Dan Churney Aug. 20, 2015, 12:56pm

An appeals panel has upheld an $8 million judgment awarded to the family of a suburban woman killed by a truck along the side of Interstate 94 in 2010, rejecting a trucking company's claims it didn't get a fair trial and the trial judge made a number of mistakes.

The First District Appellate Court in Chicago on Aug. 14 affirmed the jury verdict awarded to the family of Stacey L. McHale, a Homewood resident who was struck and killed by a truck driven by Russell A. Kleppe on the night of Feb. 15, 2010, along Interstate 94 near Midlothian, as she stood outside her car, which had a flat tire.

Kleppe was driving a truck owned by W.D. Trucking, assigned to Kiswani Trucking, which was a subcontractor of Transfreight, a logistics provider for Toyota Motor Manufacturing.

McHale’s widower, Steven McHale, as administrator of her estate, lodged a wrongful death suit against Kleppe, Kiswani and Transfreight.

Kleppe and Kiswani admitted negligence and went to trial, along with Transfreight, solely on the question of damages. On March 22, 2013, a jury awarded $8 million to the estate. Kleppe and Kiswani appealed, claiming Cook County Judge William Haddad erred when in three instances he permitted evidence of Steven McHale’s poverty and Kiswani’s financial status to be introduced, in alleged violation of a motion granted at the trial’s outset barring such evidence.

The Appellate Court held the instances did not rise to the level of reversible error and, in one of the instances, a jury instruction “cured” any prejudice that may have resulted.

The Appellate Court ruled Judge Haddad did not err in refusing to grant a new trial.

Then Transfreight took its turn, saying Haddad wrongly denied its motion for a judgment notwithstanding the verdict and its motion for a new trial, arguing on both counts the jury’s verdict was “contrary to the manifest weight of the evidence.” Transfreight claimed it had no liability for Stacey’s death, because Kleppe and Kiswani were not their agents.

Appellate justices ruled the “evidence does not so overwhelmingly favor Transfreight that no contrary verdict could ever stand.” The Appellate panel noted the jury heard conflicting testimony as to whether Kleppe and Kiswani were agents of Transfreight and the jury weighed the credibility of witnesses and resolved the conflicts.

“We cannot substitute our judgment for that of the jury,” the Appellate Court concluded.

Transfreight also sought a new trial on grounds Haddad improperly allowed evidence to be introduced in three instances during the trial. The Appellate Court disagreed, saying the jury was entitled to hear the evidence. Transfreight further contended Haddad allowed McHale to file a third amended complaint on the eve of trial. However, Appellate justices wrote this off by saying no “surprise” was sprung on Transfreight, as the factual allegations underlying the amended complaint were the same as before and Transfreight took no action at the time to ameliorate any potential surprise.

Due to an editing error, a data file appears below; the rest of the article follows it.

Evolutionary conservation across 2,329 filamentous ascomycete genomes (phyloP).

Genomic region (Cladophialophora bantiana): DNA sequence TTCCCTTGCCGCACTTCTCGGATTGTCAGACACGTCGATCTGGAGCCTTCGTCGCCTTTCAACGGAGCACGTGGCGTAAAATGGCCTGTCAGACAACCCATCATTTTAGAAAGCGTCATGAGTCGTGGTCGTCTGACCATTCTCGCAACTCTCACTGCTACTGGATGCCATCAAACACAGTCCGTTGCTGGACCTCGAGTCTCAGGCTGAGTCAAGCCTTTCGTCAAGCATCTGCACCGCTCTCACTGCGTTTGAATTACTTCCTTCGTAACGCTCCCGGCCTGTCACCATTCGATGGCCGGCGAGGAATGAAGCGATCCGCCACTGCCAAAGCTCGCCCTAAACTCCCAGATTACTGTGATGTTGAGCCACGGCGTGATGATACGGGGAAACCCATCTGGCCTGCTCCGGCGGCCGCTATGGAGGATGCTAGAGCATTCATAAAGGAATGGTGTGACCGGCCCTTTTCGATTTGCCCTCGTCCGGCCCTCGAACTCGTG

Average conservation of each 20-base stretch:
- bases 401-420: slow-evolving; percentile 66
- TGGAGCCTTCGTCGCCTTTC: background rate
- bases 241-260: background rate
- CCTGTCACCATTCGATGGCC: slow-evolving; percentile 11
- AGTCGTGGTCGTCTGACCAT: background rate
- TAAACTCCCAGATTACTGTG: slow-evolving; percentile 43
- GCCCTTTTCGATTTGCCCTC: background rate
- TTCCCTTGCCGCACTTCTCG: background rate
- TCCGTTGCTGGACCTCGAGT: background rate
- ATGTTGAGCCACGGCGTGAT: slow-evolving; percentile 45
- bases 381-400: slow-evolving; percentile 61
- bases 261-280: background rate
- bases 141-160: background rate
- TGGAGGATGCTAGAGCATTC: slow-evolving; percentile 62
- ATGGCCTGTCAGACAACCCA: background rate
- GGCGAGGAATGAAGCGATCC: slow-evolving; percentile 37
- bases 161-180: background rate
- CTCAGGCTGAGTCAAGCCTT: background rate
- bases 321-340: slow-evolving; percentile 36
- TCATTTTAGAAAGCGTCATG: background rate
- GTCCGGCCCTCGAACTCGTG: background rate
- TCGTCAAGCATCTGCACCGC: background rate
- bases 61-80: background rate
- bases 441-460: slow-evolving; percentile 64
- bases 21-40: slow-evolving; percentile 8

Transfreight further argued Haddad had erred in allowing use of a verdict form with separate lines giving the jury the opportunity to apportion damages for Stacey's widower and each of their children. Transfreight argued the judge is to apportion damages, not the jury, and this form circumvented the “sticker shock” a jury might face when laying out an overall award amount.

The Appellate panel agreed the jury should not have been given this form, but nonetheless, this misstep by Haddad did not warrant a new trial, because any effect it had on the jury is “pure speculation.” Going further, the Appellate panel pointed out plaintiffs asked for $15 million, but the jury gave $8 million, so Transfreight cannot conclude the verdict form inflated the award.

Transfreight claimed that overall, accumulated errors deprived it of a fair trial, but the Appellate Court found only one error, which it said did no harm to Transfreight.

With all of Transfreight’s motions denied, the Appellate Court lastly addressed a matter between Kiswani and Transfreight.

Transfreight had filed a third-party court action seeking full indemnification from Kiswani, which Judge Haddad granted. Kiswani appealed, maintaining Transfreight originally required Kiswani, per contract, to keep $5 million in both general and auto insurance coverage, but in 2006 lowered the amount to $1 million. In court, both parties agreed this reduction took place. However, Appellate justices ruled this reduction did not limit the potential liability of Kiswani, and Kiswani had agreed to hold Transfreight harmless without limitation, maintaining Transfreight as an insured on policies.

Appellate justices denied Kiswani’s motion.

Justice Stuart E. Palmer delivered the appellate decision, with justices Margaret Stanton McBride and Robert E. Gordon concurring.

McHale was represented by Corboy & Demetrio. Hinshaw & Culbertson defended Kleppe, with Lewis Brisbois Bisgaard & Smith defending Kiswani and W.D. Trucking. Transfreight had the services of Grant Ross & Fanning. All the firms are of Chicago.

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